When there is a lack of support for children, challenges include: anger, sensory overload, bullying, isolation, no friendships, anxiety, school refusal, lateness and withdrawal.
Psychologist and ASD specialist, Ivanna Cox has seen firsthand the negative effects an inadequate school system has on the ASD individual. She says, “The child develops comorbid mental health disorders. They [develop] a negative view of self, others, the world, and future.” These negative feelings lead to “school avoidance, social isolation, and eventual unemployment.”
Kelly is a mother to three children aged nine, eleven and thirteen years and the two oldest are on the spectrum. She describes the school experience like “A roller coaster, but then, that is our life, really. There are always bumps, but most we can get over, or around, by working with the school.”
Her thirteen-year-old first attended an autism specific school and has since attended a further two mainstream schools. Kelly knew that something was terribly wrong at the first mainstream school her son attended when she discovered several scrunched up notes in his school bag one day. As she smoothed the creased paper flat, Kelly was shocked by what her son’s handwriting revealed. She says, “They said things like, he was the worst child ever, that he didn’t belong, that he was the devil and that he was hated by everyone — that he deserved not to be alive.”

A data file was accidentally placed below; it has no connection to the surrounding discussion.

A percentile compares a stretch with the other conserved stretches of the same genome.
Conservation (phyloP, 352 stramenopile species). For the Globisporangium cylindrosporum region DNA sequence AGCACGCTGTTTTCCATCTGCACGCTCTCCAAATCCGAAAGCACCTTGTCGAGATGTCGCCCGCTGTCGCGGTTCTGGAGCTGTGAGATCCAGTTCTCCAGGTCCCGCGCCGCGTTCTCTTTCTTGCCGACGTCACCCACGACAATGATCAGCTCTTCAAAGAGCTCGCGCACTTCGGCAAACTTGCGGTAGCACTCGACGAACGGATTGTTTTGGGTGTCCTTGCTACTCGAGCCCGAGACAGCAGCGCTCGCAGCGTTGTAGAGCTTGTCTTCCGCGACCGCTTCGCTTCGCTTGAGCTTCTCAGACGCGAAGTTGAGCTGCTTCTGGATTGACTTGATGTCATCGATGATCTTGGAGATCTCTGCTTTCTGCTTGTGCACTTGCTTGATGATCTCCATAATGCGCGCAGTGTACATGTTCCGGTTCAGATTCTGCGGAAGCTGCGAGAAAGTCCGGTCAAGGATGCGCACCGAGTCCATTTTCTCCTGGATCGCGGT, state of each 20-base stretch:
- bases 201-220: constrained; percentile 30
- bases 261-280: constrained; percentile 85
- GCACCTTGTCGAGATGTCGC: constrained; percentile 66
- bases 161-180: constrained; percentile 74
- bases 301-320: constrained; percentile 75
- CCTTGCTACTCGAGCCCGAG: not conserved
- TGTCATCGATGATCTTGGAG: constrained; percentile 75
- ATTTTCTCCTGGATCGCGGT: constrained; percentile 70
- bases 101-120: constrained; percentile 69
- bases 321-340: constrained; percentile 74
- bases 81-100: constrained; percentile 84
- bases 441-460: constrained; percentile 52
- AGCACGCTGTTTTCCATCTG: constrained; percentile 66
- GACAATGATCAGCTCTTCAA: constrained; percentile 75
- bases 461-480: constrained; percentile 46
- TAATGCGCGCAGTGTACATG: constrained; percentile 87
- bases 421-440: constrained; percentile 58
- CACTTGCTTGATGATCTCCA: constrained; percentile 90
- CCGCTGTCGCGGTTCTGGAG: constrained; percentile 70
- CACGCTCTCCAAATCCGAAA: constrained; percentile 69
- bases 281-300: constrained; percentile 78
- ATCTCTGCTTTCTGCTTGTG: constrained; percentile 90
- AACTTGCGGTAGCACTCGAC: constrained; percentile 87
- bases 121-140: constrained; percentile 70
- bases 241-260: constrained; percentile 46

Unfortunately, when Kelly addressed her son’s deep sadness and self-hatred with the school, they didn’t see it as being of any concern, and they brushed off her concerns. They told her that they had ‘handled’ other children with autism, so they weren’t going to change how they did things. Despite an aide helping him with the minor ‘bumps’ during his time at this school, something was clearly wrong.
For parents who must be ‘on call’ for their children’s difficulties, they can experience: stress, anxiety, frustration, isolation and employment interruptions.
For some parents, the constant demands of supporting their child, in what they deem to be a hostile environment becomes too much and they make the choice to home-school. There are many reasons for this: the child’s mental health and physical safety are at risk, as well as the whole family’s well-being. Home-schooling is usually a last resort for families, but is increasingly becoming an option.